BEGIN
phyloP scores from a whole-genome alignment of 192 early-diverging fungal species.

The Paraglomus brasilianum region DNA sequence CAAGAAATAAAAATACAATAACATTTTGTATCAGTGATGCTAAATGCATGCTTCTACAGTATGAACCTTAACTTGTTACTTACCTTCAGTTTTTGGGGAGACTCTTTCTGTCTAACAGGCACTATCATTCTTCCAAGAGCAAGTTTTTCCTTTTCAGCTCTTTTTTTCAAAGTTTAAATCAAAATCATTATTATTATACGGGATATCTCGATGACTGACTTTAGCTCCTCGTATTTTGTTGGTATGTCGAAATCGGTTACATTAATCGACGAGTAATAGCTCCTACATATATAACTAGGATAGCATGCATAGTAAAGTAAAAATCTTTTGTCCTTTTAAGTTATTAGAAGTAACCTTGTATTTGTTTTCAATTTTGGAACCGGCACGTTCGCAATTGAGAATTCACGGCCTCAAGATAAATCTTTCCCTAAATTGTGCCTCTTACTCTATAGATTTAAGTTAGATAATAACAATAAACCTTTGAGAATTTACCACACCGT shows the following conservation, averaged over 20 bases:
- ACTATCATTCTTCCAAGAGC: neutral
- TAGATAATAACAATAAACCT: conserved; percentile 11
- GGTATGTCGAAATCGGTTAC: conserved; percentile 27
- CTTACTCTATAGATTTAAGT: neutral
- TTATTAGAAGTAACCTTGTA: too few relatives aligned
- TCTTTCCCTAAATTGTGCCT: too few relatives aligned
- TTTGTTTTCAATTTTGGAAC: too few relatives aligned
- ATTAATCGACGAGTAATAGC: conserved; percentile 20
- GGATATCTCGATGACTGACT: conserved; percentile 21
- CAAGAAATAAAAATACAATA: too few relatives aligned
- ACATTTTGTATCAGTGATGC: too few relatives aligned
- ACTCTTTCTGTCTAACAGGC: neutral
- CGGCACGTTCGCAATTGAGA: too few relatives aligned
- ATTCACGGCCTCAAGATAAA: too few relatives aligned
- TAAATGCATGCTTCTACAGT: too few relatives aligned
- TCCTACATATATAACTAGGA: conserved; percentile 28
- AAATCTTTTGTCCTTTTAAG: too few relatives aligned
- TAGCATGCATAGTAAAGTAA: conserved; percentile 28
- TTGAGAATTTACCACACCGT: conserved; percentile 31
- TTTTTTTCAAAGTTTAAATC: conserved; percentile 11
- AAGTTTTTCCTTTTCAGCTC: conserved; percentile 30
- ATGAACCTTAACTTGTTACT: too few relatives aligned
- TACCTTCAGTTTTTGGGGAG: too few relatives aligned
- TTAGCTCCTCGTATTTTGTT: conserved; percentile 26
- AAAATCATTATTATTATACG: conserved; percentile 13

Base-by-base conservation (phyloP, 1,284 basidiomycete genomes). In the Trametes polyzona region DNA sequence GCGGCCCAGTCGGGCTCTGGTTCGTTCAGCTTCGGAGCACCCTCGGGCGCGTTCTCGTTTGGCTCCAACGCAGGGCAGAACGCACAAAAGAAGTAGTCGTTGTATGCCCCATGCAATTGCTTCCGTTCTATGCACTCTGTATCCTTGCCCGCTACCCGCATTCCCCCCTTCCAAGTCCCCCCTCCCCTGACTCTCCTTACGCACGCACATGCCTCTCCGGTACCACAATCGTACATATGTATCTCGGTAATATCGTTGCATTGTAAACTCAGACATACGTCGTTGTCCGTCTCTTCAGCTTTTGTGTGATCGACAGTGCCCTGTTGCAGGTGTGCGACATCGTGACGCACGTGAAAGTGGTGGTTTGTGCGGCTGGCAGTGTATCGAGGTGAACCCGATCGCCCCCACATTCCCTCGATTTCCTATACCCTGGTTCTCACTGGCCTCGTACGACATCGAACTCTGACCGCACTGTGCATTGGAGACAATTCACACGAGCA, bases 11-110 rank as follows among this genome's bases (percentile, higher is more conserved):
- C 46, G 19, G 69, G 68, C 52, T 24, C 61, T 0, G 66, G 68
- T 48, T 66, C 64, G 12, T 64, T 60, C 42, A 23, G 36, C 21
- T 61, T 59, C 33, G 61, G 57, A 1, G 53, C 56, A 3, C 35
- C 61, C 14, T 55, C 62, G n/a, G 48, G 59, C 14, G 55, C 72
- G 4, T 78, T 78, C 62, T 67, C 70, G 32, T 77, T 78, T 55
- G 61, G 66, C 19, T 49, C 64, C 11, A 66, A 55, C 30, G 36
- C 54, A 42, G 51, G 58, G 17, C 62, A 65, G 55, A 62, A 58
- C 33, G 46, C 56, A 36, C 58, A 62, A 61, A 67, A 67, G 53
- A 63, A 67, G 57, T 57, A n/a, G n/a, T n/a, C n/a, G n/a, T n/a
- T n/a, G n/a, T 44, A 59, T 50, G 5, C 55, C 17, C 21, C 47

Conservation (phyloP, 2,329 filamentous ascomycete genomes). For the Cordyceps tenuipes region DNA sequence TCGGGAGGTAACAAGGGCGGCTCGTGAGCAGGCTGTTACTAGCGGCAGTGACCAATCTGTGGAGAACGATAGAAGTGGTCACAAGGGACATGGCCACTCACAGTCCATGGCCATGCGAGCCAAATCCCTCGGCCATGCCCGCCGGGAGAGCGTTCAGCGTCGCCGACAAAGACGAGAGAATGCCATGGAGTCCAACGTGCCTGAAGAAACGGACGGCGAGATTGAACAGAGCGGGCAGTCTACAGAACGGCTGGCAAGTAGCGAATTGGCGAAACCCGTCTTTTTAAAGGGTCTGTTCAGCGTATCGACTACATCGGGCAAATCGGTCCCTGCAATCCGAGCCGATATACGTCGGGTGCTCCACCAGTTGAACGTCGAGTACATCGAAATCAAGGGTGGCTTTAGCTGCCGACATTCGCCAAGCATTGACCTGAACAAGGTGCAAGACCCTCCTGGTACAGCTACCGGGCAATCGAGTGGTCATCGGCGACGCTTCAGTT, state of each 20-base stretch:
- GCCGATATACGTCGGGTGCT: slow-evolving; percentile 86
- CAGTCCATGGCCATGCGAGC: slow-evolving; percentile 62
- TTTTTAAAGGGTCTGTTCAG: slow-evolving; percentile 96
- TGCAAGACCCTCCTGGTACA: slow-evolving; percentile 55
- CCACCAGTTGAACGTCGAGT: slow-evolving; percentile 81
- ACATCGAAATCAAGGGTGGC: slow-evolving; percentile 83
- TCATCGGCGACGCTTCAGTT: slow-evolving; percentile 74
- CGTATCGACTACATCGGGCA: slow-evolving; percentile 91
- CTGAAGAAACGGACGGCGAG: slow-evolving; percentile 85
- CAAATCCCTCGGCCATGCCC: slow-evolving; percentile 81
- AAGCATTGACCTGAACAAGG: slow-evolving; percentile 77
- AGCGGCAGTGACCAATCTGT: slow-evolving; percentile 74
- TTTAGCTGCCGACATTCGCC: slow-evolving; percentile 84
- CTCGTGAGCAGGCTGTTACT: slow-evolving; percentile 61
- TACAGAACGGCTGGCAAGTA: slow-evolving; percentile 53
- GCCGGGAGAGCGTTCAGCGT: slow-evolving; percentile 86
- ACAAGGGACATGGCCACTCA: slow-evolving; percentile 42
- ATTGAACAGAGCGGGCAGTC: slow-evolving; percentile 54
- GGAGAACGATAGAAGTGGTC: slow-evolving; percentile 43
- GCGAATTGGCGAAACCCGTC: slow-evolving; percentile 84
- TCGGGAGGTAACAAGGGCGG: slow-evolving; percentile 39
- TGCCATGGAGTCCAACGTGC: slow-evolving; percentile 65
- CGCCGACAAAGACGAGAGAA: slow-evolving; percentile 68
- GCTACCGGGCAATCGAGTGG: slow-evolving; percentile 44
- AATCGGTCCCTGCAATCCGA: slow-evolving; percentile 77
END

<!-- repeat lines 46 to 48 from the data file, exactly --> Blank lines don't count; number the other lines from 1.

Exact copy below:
- TCATCGGCGACGCTTCAGTT: slow-evolving; percentile 74
- CGTATCGACTACATCGGGCA: slow-evolving; percentile 91
- CTGAAGAAACGGACGGCGAG: slow-evolving; percentile 85